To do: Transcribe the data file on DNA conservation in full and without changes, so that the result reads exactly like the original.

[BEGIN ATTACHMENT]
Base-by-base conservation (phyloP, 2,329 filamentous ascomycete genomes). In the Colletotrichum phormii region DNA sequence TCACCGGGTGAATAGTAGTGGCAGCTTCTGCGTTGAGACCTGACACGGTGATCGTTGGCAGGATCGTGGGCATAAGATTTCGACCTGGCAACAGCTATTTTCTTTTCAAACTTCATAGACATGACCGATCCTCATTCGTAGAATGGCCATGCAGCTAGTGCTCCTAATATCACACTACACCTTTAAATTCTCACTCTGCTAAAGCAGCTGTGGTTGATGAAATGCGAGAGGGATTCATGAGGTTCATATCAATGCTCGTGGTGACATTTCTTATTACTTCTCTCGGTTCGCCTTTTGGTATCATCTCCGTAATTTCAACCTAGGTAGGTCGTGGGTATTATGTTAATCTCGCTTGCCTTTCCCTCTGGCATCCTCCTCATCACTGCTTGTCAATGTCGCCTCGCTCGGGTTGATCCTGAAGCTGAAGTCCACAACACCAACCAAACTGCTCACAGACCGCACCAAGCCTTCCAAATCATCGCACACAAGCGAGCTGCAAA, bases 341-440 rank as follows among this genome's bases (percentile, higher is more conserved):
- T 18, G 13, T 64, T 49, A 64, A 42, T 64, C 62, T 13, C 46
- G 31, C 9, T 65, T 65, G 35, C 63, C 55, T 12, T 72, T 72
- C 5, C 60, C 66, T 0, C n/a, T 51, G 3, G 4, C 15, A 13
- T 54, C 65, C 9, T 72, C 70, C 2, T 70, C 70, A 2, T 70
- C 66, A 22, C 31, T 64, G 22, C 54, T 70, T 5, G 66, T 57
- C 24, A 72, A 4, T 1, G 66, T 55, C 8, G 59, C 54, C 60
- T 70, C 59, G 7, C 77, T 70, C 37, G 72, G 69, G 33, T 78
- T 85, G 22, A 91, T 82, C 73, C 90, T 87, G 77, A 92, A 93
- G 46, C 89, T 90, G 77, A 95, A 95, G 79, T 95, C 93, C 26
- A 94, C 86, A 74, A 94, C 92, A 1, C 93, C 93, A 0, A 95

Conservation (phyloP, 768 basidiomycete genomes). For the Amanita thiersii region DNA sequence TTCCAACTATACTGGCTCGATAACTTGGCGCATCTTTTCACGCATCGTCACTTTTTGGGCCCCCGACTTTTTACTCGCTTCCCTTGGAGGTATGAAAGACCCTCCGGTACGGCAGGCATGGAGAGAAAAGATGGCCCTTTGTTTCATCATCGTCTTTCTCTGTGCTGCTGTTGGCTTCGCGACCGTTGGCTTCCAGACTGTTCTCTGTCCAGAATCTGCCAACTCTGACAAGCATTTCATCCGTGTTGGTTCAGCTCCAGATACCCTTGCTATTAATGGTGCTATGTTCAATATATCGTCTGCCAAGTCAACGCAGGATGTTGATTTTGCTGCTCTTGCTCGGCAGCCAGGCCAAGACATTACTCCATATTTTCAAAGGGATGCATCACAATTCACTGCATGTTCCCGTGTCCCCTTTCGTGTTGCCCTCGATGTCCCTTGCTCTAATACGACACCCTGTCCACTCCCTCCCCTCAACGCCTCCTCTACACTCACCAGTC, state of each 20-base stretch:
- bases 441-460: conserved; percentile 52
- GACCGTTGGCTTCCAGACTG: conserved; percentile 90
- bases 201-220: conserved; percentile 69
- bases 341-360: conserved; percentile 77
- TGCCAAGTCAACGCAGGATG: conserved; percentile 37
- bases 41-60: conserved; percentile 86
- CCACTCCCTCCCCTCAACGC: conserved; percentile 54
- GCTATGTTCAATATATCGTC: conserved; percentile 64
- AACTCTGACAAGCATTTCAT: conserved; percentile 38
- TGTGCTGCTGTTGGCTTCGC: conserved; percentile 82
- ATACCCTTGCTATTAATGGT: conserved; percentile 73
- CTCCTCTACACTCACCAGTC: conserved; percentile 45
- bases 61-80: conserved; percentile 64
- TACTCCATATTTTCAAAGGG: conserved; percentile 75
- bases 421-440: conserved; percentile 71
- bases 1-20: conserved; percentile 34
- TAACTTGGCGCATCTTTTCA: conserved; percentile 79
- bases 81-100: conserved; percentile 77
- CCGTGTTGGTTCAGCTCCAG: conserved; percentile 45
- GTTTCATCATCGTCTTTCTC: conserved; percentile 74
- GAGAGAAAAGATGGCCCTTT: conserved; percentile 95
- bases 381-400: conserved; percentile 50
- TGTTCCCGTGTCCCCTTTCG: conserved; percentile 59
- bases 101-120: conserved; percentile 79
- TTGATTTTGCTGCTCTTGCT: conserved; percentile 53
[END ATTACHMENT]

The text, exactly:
Base-by-base conservation (phyloP, 2,329 filamentous ascomycete genomes). In the Colletotrichum phormii region DNA sequence TCACCGGGTGAATAGTAGTGGCAGCTTCTGCGTTGAGACCTGACACGGTGATCGTTGGCAGGATCGTGGGCATAAGATTTCGACCTGGCAACAGCTATTTTCTTTTCAAACTTCATAGACATGACCGATCCTCATTCGTAGAATGGCCATGCAGCTAGTGCTCCTAATATCACACTACACCTTTAAATTCTCACTCTGCTAAAGCAGCTGTGGTTGATGAAATGCGAGAGGGATTCATGAGGTTCATATCAATGCTCGTGGTGACATTTCTTATTACTTCTCTCGGTTCGCCTTTTGGTATCATCTCCGTAATTTCAACCTAGGTAGGTCGTGGGTATTATGTTAATCTCGCTTGCCTTTCCCTCTGGCATCCTCCTCATCACTGCTTGTCAATGTCGCCTCGCTCGGGTTGATCCTGAAGCTGAAGTCCACAACACCAACCAAACTGCTCACAGACCGCACCAAGCCTTCCAAATCATCGCACACAAGCGAGCTGCAAA, bases 341-440 rank as follows among this genome's bases (percentile, higher is more conserved):
- T 18, G 13, T 64, T 49, A 64, A 42, T 64, C 62, T 13, C 46
- G 31, C 9, T 65, T 65, G 35, C 63, C 55, T 12, T 72, T 72
- C 5, C 60, C 66, T 0, C n/a, T 51, G 3, G 4, C 15, A 13
- T 54, C 65, C 9, T 72, C 70, C 2, T 70, C 70, A 2, T 70
- C 66, A 22, C 31, T 64, G 22, C 54, T 70, T 5, G 66, T 57
- C 24, A 72, A 4, T 1, G 66, T 55, C 8, G 59, C 54, C 60
- T 70, C 59, G 7, C 77, T 70, C 37, G 72, G 69, G 33, T 78
- T 85, G 22, A 91, T 82, C 73, C 90, T 87, G 77, A 92, A 93
- G 46, C 89, T 90, G 77, A 95, A 95, G 79, T 95, C 93, C 26
- A 94, C 86, A 74, A 94, C 92, A 1, C 93, C 93, A 0, A 95

Conservation (phyloP, 768 basidiomycete genomes). For the Amanita thiersii region DNA sequence TTCCAACTATACTGGCTCGATAACTTGGCGCATCTTTTCACGCATCGTCACTTTTTGGGCCCCCGACTTTTTACTCGCTTCCCTTGGAGGTATGAAAGACCCTCCGGTACGGCAGGCATGGAGAGAAAAGATGGCCCTTTGTTTCATCATCGTCTTTCTCTGTGCTGCTGTTGGCTTCGCGACCGTTGGCTTCCAGACTGTTCTCTGTCCAGAATCTGCCAACTCTGACAAGCATTTCATCCGTGTTGGTTCAGCTCCAGATACCCTTGCTATTAATGGTGCTATGTTCAATATATCGTCTGCCAAGTCAACGCAGGATGTTGATTTTGCTGCTCTTGCTCGGCAGCCAGGCCAAGACATTACTCCATATTTTCAAAGGGATGCATCACAATTCACTGCATGTTCCCGTGTCCCCTTTCGTGTTGCCCTCGATGTCCCTTGCTCTAATACGACACCCTGTCCACTCCCTCCCCTCAACGCCTCCTCTACACTCACCAGTC, state of each 20-base stretch:
- bases 441-460: conserved; percentile 52
- GACCGTTGGCTTCCAGACTG: conserved; percentile 90
- bases 201-220: conserved; percentile 69
- bases 341-360: conserved; percentile 77
- TGCCAAGTCAACGCAGGATG: conserved; percentile 37
- bases 41-60: conserved; percentile 86
- CCACTCCCTCCCCTCAACGC: conserved; percentile 54
- GCTATGTTCAATATATCGTC: conserved; percentile 64
- AACTCTGACAAGCATTTCAT: conserved; percentile 38
- TGTGCTGCTGTTGGCTTCGC: conserved; percentile 82
- ATACCCTTGCTATTAATGGT: conserved; percentile 73
- CTCCTCTACACTCACCAGTC: conserved; percentile 45
- bases 61-80: conserved; percentile 64
- TACTCCATATTTTCAAAGGG: conserved; percentile 75
- bases 421-440: conserved; percentile 71
- bases 1-20: conserved; percentile 34
- TAACTTGGCGCATCTTTTCA: conserved; percentile 79
- bases 81-100: conserved; percentile 77
- CCGTGTTGGTTCAGCTCCAG: conserved; percentile 45
- GTTTCATCATCGTCTTTCTC: conserved; percentile 74
- GAGAGAAAAGATGGCCCTTT: conserved; percentile 95
- bases 381-400: conserved; percentile 50
- TGTTCCCGTGTCCCCTTTCG: conserved; percentile 59
- bases 101-120: conserved; percentile 79
- TTGATTTTGCTGCTCTTGCT: conserved; percentile 53